Earn $ 300 in Monthly Retirement Dividends in 5 Easy Steps
Generating an income in retirement has been one of the trickiest propositions of the past decade. With extremely low interest rates since the last financial crisis in 2008, the search for yield is more complicated than it was before.
You can’t just put your money in a bond fund and hope for the best. In fact, with bond yields losing to inflation, a heavily bond portfolio will likely lose purchasing power over time and produce negative real returns.
Fortunately, there are alternatives. Here, we’ll go through five easy steps to generate cash flow in retirement while bringing in a little creativity along the way.
1. Raise start-up capital
Unless you are borrowing on margin (which I will not recommend here), you will need to save a reasonable base capital before you can generate a significant amount. and sustainable income stream. The basic calculation for annual dividend payments is:
(Starting balance x Yield on investment dividends) / 12 = Monthly dividends
For example: Suppose a starting balance of $ 120,000 and multiply that amount by 0.03 (for an annual dividend yield of 3%), and you get $ 3,600 per year. Divide that by 12 to get a monthly dividend of $ 300. This is an over-simplified example that can vary depending on the underlying investment and the account in which you choose to hold the investment.
2. Go for ETFs
Exchange Traded Funds (ETFs) are one of the best long-term investment vehicles: they are diversified, generally have low costs, are tax-efficient, and easy to trade. Many high dividend ETFs exist to support investors who want income; that is, they are less concerned with capital appreciation than with cash distributions. ETFs also remove the burden of choosing individual stocks, which can be time consuming and inefficient.
But while we’re at it, why not give yourself the best chance for a total return as well? Even if you are developing an income-oriented portfolio, it makes sense to invest in a basket of companies that have demonstrated price growth as well as a high probability of future growth. Here are some great balanced options:
|ETF symbol||ETF name||Expense ratio||Dividend yield|
|SCHD (NYSEMKT: SCHD)||Schwab U.S. Dividend Equity ETF||0.06%||2.81%|
|VYM (NYSEMKT: VYM)||Vanguard High Dividend ETF||0.06%||2.76%|
|SDY (NYSEMKT: SDY)||S&P SPDR Dividend ETF||0.35%||2.54%|
|NOBL (NYSEMKT: NOBL)||ProShares S&P Dividend Aristocrats ETF||0.35%||1.90%|
|VIG (NYSEMKT: VIG)||Vanguard Dividend Appreciation ETF||0.06%||1.65%|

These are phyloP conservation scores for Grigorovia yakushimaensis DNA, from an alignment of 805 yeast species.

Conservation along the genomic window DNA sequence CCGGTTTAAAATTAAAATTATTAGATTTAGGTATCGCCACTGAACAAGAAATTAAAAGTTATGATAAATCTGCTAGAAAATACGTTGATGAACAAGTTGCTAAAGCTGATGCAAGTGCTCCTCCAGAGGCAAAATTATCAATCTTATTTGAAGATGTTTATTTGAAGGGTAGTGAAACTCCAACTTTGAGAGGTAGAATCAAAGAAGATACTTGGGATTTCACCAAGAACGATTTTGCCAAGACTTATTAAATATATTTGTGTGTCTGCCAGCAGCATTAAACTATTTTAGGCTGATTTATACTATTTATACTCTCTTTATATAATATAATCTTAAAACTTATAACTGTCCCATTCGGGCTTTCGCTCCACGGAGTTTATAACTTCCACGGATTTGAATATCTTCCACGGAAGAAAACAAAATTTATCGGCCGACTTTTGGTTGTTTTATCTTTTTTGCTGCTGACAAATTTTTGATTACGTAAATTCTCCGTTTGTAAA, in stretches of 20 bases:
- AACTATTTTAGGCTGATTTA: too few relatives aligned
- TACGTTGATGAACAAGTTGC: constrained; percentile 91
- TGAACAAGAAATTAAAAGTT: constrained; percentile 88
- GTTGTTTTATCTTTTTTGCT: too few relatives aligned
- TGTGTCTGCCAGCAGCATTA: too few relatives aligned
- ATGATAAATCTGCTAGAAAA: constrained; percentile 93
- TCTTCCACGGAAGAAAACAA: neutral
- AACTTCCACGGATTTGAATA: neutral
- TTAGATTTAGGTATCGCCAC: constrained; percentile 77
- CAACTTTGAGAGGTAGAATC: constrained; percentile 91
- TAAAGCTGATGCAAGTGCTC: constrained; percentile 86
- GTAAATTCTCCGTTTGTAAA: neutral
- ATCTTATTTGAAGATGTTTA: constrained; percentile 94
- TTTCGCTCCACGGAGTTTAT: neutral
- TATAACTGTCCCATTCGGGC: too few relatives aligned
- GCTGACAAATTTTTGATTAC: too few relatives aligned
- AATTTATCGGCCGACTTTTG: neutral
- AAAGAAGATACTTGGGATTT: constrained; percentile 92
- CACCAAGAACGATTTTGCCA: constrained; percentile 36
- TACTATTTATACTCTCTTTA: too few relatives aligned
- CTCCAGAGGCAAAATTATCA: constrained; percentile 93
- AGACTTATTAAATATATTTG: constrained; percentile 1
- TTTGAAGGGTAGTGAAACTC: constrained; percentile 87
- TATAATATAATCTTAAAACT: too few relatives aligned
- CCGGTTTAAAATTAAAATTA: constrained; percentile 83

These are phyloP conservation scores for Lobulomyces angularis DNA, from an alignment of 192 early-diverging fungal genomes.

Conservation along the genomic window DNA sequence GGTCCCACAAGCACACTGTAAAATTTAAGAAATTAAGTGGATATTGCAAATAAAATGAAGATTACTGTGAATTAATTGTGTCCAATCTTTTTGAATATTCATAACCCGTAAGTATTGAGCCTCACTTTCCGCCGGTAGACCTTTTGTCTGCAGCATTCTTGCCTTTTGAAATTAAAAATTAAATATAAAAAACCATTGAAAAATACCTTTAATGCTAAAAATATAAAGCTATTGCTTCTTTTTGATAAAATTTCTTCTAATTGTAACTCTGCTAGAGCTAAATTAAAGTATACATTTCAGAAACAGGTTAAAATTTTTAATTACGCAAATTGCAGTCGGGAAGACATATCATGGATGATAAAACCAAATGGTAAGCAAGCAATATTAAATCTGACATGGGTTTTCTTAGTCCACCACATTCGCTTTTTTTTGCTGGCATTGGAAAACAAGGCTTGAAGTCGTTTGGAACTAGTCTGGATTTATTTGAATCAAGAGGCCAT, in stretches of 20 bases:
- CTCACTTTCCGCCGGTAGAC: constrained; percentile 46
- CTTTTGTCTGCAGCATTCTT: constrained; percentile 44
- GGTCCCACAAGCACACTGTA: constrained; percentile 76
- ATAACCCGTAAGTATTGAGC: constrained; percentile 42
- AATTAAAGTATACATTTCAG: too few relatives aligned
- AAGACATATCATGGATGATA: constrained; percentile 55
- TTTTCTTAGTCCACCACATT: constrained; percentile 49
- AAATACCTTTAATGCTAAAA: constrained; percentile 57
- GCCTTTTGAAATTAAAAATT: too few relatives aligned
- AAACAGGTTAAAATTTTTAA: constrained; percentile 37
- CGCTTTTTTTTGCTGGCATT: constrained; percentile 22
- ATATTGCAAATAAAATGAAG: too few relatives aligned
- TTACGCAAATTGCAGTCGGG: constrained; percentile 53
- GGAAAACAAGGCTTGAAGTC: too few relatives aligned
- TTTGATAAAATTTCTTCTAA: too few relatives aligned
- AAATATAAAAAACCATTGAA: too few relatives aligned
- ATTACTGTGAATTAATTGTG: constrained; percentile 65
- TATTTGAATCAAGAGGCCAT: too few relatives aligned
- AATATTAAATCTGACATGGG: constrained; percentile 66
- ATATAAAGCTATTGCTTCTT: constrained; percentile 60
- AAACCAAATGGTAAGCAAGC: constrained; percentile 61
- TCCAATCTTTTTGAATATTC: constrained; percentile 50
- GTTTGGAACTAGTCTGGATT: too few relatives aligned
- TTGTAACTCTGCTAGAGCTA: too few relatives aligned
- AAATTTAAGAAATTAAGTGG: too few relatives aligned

3. Tax optimization
Taxes are incredibly resilient. You will end up giving a good chunk of your dividend income to the IRS if you carelessly plan your dividend portfolio. Keep the following tax tips in mind when allocating your dividend-paying investments:
- If you keep dividend-paying investments in a tax-deferred account like a 401 (k) or traditional IRA, no tax is charged on receipt of the dividends. It is only when you withdraw money that you are taxed.
- Dividends from a taxable account will be taxed each time they are paid. To avoid this, consider holding investments that rely primarily on growth (such as total equity funds) in your taxable account and investments that rely primarily on income (bond funds or high yield ETFs) in your tax accounts. deferred.
4. Get involved
The longer you hold your investments, the more tax efficient they will be. After one year, the income generated by most investments (with a few exceptions) will be considered “qualified” and eligible for preferential taxation. Qualified dividends get long-term capital gains tax treatment, which can save you a ton of taxes under current law – and possibly even more once new tax regimes are enacted.
Keep in mind that most investment strategies tend to perform better when you commit to them over time. Trading in and out of positions based on recent performance rarely leads to long-term success. Once you’ve decided on an income strategy, your best bet is to put it in place, leave it alone, and allow it to fulfill its goal.
By reinvesting your dividends, you will continually increase your dividend receipts over time. When you reinvest dividends, you are taking the current month’s dividend to buy more shares. This means that when the next dividend payment is due, you will receive more than the last time, because you now own more of the underlying investment. Reinvesting dividends (assuming you don’t need the cash to cover expenses) is an effortless way to increase your cash flow.
Income is only half the story
It’s reasonable to think that people want higher balances in their investment accounts. Remember that dividends (cash distributions) are one form of investment income, but not the only one. At least as important as paying dividends is capital appreciation (capital gains). While you are certainly not wrong to want high dividends, keep an eye on your portfolio’s total return for the best results.
This article represents the opinion of the writer, who may disagree with the “official” recommendation position of a premium Motley Fool consulting service. We are motley! Challenging an investment thesis – even one of our own – helps us all to think critically about investing and make decisions that help us become smarter, happier, and richer.